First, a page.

There was no Santa in Miriam’s childhood years, although when they went away to boarding school, they heard of his existence. But there were gifts.
“My father would give us presents according to how we performed in class, to encourage us to do better.”
These were always books or clothes, never toys. In her youth there were no decorations or cards, although both became reasonably common subsequently.
Christmas Day saw people getting up at daybreak and Miriam has happy memories of breakfasts with bread, butter, jam, queen cakes and tea. Before going to church, the dinner would be prepared in the banana plantation and left in the kitchen for later.
There were local, parish and main churches in their community, and at Christmas all worshippers would go to the main church. This was a half an hour from Miriam’s house, but some people had to walk for hours to get there and one of the best things about Christmas was meeting the many people she hadn’t seen for ages.
Since moving to Ireland, following a difficult time in her life, Miriam has become involved in local charity groups, including Cope and various women’s groups. She has also been involved in a project, supported by the Dublin-based Akidwa group which published a book of children’s stories from Africa entitled Horses and Tortoises.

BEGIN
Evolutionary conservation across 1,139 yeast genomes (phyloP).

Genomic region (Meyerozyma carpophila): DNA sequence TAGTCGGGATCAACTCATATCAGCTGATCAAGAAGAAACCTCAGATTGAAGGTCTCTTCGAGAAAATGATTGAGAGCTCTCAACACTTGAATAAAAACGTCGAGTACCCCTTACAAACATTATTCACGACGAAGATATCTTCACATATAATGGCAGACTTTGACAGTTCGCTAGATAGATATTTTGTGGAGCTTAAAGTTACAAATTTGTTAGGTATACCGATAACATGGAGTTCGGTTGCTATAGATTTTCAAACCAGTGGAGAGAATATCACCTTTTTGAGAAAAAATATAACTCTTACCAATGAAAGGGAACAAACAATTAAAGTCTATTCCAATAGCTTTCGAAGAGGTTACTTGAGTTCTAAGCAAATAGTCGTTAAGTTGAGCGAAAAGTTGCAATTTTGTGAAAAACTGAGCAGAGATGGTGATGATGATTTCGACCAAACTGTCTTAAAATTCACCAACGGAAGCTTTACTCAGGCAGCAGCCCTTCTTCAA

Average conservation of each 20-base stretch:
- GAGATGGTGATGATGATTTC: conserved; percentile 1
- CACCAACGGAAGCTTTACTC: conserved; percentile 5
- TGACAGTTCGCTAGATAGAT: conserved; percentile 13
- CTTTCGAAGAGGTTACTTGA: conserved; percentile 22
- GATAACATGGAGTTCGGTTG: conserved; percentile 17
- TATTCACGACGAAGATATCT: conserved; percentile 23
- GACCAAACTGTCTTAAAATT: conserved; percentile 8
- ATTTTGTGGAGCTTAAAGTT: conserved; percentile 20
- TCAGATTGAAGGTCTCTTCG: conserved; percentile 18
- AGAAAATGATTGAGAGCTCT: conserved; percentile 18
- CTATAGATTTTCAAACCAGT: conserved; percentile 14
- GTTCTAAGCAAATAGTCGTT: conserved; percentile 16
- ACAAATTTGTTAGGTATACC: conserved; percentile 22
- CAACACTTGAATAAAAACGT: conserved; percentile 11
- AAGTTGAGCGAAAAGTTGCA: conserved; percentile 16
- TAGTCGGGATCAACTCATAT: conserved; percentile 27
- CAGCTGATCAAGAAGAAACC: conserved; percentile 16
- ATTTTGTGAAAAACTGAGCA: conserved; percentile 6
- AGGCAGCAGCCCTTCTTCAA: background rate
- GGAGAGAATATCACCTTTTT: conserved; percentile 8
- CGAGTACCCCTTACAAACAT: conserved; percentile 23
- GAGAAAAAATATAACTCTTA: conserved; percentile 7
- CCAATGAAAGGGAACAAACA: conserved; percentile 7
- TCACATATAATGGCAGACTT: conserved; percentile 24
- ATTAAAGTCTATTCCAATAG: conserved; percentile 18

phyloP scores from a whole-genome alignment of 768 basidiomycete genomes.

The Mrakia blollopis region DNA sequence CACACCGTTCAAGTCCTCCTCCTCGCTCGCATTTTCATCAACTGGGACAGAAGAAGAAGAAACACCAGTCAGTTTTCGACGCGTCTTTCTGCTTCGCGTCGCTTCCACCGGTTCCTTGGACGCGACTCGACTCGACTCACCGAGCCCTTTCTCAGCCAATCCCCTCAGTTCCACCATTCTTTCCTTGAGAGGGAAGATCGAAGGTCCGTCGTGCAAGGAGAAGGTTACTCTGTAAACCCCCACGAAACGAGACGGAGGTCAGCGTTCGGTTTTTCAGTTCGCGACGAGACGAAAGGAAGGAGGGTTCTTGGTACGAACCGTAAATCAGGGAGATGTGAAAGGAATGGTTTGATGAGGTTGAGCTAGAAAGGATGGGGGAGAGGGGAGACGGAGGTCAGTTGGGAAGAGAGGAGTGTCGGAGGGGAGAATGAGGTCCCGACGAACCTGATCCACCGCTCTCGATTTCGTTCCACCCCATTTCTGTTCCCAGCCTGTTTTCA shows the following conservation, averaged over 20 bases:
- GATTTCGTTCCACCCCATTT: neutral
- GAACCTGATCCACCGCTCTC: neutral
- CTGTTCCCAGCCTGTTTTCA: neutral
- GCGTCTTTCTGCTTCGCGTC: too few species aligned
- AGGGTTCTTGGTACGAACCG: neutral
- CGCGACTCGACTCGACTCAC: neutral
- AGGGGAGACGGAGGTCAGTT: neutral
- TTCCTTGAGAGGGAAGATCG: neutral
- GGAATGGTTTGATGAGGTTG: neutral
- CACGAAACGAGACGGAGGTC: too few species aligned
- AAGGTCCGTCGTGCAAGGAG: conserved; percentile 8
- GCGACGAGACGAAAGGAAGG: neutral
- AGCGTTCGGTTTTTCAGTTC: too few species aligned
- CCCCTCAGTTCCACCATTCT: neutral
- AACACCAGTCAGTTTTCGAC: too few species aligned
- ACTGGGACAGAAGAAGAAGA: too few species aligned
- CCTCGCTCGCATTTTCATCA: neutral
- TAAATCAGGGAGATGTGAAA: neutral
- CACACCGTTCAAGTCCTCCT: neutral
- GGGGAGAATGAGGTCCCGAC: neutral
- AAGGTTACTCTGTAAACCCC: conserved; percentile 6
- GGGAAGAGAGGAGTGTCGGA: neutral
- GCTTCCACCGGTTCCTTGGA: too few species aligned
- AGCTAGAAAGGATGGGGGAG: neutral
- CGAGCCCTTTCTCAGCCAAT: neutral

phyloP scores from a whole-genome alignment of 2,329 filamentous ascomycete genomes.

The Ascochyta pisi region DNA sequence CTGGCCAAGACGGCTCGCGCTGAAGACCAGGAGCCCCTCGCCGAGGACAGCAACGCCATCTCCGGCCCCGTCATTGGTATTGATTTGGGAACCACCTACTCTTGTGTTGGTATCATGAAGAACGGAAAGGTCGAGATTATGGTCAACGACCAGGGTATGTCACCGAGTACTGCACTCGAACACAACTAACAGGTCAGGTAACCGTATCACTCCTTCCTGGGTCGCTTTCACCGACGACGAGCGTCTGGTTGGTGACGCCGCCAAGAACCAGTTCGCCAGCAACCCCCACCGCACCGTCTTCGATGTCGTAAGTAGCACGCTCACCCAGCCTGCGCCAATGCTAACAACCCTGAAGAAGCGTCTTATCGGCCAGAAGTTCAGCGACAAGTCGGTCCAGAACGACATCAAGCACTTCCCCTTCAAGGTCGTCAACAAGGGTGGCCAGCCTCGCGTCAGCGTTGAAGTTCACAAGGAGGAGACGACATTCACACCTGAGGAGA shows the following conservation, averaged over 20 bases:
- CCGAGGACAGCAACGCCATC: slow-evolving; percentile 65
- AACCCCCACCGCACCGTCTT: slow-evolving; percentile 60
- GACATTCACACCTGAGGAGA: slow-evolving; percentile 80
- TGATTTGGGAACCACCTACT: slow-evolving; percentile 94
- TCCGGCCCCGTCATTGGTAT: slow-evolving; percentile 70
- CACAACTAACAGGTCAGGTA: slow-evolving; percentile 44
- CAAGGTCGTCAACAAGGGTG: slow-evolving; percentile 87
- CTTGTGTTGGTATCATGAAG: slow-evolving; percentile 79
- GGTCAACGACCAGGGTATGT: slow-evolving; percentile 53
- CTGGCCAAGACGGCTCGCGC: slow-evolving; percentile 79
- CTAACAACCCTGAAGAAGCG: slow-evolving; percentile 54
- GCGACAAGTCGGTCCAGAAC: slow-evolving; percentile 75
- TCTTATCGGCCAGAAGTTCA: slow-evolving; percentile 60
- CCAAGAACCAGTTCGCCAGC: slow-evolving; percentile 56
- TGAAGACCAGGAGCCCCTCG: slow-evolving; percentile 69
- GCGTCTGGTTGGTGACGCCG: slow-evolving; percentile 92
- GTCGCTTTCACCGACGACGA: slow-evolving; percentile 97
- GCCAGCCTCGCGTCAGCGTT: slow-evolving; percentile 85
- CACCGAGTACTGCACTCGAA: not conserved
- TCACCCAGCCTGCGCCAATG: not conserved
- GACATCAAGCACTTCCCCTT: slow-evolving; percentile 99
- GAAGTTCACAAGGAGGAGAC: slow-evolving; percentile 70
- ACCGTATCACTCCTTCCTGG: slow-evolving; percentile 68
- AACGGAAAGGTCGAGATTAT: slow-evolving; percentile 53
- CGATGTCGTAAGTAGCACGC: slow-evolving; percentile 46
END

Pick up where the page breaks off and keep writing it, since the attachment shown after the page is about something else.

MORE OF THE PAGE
Since that was published, Miriam has been involved in storytelling workshops, and gave one to teachers during the Baboró Festival for children. She is doing her best to integrate and hopes she will get asylum here. But for the moment, her life is not easy. On Friday, Miriam will attend service at St Nicholas’ Church, and after that, she will return to the Eglinton Hotel where she will spend Christmas Day in an environment as far away from her childhood as it would be possible to imagine.
- From fasting to feasting is the Polish tradition
- We don’t celebrate but we are part of the community so people visit friends
The way we were – Protecting archives of our past
People’s living conditions less than 100 years ago were frightening. We have come a long way. We talk about water charges today, but back then the local District Councils were erecting pumps for local communities and the lovely town of Mountbellew, according to Council minutes, had open sewers,” says Galway County Council archivist Patria McWalter.
Patria believes we “need to take pride in our history, and we should take the same pride in our historical records as we do in our built heritage”. When you see the wealth of material in her care, this belief makes sense.